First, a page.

Honinbo Sansa (Japanese: 本因坊算砂, or Nikkai (Japanese: 日海), 1559-1623) was the first head of the Honinbo house, first Meijin Godokoro and a Meijin Shogidokoro?.
Honinbo Sansa was a Buddhist priest of the Nichiren sect and his dharma name was Nikkai. He lived in a temple pavilion called Honinbo, where he taught go and shogi. After becoming Meijin, he took the name of Sansa.
"In 1588, Nobunaga's successor, Toyotomi Hideyoshi, organized a large-scale competition to systematize the rankings of Go players. Nikkai, a high-ranking Buddhist monk, who was Nobunaga's Go teacher, won this competition and Hideyoshi decreed that from then on all other players should take black or a larger handicap from him. Nikkai was also awarded a stipend which began the government patronage that enabled go to flourish in Japan." (Bozulich, 1999) 
Honinbo Sansa & Kashio Rigen
For many years it was believed that Honinbo Sansa had a rivalry with a person named Kashio Rigen. However, evidence referred by Fairbairn & Hall (2009, p. 198-9) suggests that in all probability the name Kashio Rigen was a confusion based upon another text, where the two names Kashio and Rigen are immediately next to each other. This would mean that Kashio and Rigen are different people and Honinbo Sansa had a rivaly with two individuals, rather than a single person.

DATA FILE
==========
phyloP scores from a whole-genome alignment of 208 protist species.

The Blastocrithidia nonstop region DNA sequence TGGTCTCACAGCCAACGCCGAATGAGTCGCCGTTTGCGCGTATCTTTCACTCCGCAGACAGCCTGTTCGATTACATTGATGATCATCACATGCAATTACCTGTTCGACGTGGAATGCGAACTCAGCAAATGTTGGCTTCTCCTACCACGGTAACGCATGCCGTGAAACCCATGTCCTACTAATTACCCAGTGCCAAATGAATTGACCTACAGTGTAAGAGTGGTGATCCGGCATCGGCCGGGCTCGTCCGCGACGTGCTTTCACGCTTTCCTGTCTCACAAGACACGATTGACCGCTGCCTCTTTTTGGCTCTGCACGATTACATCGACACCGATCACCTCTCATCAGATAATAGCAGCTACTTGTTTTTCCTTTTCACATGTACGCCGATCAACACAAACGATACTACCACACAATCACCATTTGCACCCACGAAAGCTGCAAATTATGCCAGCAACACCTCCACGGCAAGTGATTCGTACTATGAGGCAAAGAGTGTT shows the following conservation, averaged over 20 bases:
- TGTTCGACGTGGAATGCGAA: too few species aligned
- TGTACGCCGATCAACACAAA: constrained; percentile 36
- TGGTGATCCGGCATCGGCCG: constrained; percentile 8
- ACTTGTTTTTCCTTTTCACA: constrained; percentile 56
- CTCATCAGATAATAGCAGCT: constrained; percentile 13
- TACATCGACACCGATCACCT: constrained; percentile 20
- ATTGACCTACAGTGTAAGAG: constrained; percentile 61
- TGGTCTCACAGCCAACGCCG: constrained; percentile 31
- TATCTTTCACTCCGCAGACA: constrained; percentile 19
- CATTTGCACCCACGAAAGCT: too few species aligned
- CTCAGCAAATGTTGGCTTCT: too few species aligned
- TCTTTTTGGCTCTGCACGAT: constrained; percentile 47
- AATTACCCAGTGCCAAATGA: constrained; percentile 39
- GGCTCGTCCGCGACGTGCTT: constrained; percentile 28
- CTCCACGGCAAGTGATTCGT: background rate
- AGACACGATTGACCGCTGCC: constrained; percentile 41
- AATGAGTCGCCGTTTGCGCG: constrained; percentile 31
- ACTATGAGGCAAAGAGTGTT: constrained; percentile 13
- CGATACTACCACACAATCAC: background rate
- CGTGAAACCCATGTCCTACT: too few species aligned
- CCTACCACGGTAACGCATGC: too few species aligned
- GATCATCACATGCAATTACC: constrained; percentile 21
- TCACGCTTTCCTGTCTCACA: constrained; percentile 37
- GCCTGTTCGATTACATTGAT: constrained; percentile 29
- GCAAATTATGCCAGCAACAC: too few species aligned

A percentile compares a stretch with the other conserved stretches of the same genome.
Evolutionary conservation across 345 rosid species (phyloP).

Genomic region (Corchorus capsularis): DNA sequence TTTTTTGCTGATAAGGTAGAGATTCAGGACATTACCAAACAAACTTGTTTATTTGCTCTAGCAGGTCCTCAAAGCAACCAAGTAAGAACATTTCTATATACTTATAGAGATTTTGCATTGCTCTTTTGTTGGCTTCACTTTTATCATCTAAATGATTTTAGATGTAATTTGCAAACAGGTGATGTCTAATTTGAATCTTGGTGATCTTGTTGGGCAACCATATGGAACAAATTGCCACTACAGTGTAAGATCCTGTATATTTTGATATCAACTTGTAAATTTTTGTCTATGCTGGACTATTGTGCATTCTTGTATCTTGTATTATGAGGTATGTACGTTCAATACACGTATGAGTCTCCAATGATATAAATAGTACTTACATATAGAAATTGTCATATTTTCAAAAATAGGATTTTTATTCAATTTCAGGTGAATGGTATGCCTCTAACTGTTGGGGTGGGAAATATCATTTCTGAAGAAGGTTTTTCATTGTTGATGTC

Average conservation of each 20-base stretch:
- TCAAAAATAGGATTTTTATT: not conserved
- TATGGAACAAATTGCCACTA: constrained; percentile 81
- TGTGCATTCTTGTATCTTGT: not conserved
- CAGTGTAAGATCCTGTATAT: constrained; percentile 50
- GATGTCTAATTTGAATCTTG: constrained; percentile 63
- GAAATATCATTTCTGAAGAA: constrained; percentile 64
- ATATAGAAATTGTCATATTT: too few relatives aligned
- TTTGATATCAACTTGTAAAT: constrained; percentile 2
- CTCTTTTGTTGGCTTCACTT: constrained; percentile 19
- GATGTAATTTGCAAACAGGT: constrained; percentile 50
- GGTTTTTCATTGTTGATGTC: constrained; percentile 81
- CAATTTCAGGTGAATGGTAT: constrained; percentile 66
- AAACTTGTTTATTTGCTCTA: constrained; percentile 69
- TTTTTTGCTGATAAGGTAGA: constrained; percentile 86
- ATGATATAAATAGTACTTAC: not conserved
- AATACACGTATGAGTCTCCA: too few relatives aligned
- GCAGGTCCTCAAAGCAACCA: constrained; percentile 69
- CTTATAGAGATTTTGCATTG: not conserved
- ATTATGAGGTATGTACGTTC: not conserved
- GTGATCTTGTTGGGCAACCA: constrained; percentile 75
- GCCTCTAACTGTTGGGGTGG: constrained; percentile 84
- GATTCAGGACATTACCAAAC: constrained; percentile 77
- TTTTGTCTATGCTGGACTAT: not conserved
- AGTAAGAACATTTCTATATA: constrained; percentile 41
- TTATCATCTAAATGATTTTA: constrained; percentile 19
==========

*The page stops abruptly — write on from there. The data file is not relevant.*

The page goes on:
- In a Hikaru no Go chapter, Kimihiro Tsutsui acts as Nikkai in a play.
 Bozulich, R. (1999). Go Seigen, the 20th century's greatest player. Yomiuri Shimbun. Retrieved May 30, 2005 from http://gostart.ru/e017.html.
 Fairbairn, J. & Hall, T. M. (2009). The Go companion: Go in history and culture. Richmond, VA: Slate & Shell.
 Nihon Kiin. (1995). Kido Yearbook 1995. Tokyo, Japan: Nihon Kiin Publishing.